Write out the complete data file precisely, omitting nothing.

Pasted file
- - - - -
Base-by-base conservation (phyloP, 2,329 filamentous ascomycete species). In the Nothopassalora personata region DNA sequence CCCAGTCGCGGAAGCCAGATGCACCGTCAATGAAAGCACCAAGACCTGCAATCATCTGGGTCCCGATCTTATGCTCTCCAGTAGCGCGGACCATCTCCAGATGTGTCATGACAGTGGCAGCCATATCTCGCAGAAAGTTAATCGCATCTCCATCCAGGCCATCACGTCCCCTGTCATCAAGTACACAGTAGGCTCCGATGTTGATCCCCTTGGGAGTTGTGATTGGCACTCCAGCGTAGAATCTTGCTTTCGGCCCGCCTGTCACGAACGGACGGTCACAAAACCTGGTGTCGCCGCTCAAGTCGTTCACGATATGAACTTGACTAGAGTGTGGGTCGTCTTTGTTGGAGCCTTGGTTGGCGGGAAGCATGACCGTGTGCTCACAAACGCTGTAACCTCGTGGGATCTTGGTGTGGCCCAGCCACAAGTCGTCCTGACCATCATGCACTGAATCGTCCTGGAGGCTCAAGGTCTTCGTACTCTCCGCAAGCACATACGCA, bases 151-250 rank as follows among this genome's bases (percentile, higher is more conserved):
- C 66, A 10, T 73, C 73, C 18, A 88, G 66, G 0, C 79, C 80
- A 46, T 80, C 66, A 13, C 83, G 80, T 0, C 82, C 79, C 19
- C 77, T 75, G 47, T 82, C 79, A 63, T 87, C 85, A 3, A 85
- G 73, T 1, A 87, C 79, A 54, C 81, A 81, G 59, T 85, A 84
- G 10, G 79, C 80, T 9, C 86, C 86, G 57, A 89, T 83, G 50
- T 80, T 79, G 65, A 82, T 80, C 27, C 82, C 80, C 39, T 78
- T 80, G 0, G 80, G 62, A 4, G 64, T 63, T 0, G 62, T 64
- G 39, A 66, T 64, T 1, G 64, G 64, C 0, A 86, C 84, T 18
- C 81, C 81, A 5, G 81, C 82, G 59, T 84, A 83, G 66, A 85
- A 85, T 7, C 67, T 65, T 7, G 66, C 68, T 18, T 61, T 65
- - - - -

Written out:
Base-by-base conservation (phyloP, 2,329 filamentous ascomycete species). In the Nothopassalora personata region DNA sequence CCCAGTCGCGGAAGCCAGATGCACCGTCAATGAAAGCACCAAGACCTGCAATCATCTGGGTCCCGATCTTATGCTCTCCAGTAGCGCGGACCATCTCCAGATGTGTCATGACAGTGGCAGCCATATCTCGCAGAAAGTTAATCGCATCTCCATCCAGGCCATCACGTCCCCTGTCATCAAGTACACAGTAGGCTCCGATGTTGATCCCCTTGGGAGTTGTGATTGGCACTCCAGCGTAGAATCTTGCTTTCGGCCCGCCTGTCACGAACGGACGGTCACAAAACCTGGTGTCGCCGCTCAAGTCGTTCACGATATGAACTTGACTAGAGTGTGGGTCGTCTTTGTTGGAGCCTTGGTTGGCGGGAAGCATGACCGTGTGCTCACAAACGCTGTAACCTCGTGGGATCTTGGTGTGGCCCAGCCACAAGTCGTCCTGACCATCATGCACTGAATCGTCCTGGAGGCTCAAGGTCTTCGTACTCTCCGCAAGCACATACGCA, bases 151-250 rank as follows among this genome's bases (percentile, higher is more conserved):
- C 66, A 10, T 73, C 73, C 18, A 88, G 66, G 0, C 79, C 80
- A 46, T 80, C 66, A 13, C 83, G 80, T 0, C 82, C 79, C 19
- C 77, T 75, G 47, T 82, C 79, A 63, T 87, C 85, A 3, A 85
- G 73, T 1, A 87, C 79, A 54, C 81, A 81, G 59, T 85, A 84
- G 10, G 79, C 80, T 9, C 86, C 86, G 57, A 89, T 83, G 50
- T 80, T 79, G 65, A 82, T 80, C 27, C 82, C 80, C 39, T 78
- T 80, G 0, G 80, G 62, A 4, G 64, T 63, T 0, G 62, T 64
- G 39, A 66, T 64, T 1, G 64, G 64, C 0, A 86, C 84, T 18
- C 81, C 81, A 5, G 81, C 82, G 59, T 84, A 83, G 66, A 85
- A 85, T 7, C 67, T 65, T 7, G 66, C 68, T 18, T 61, T 65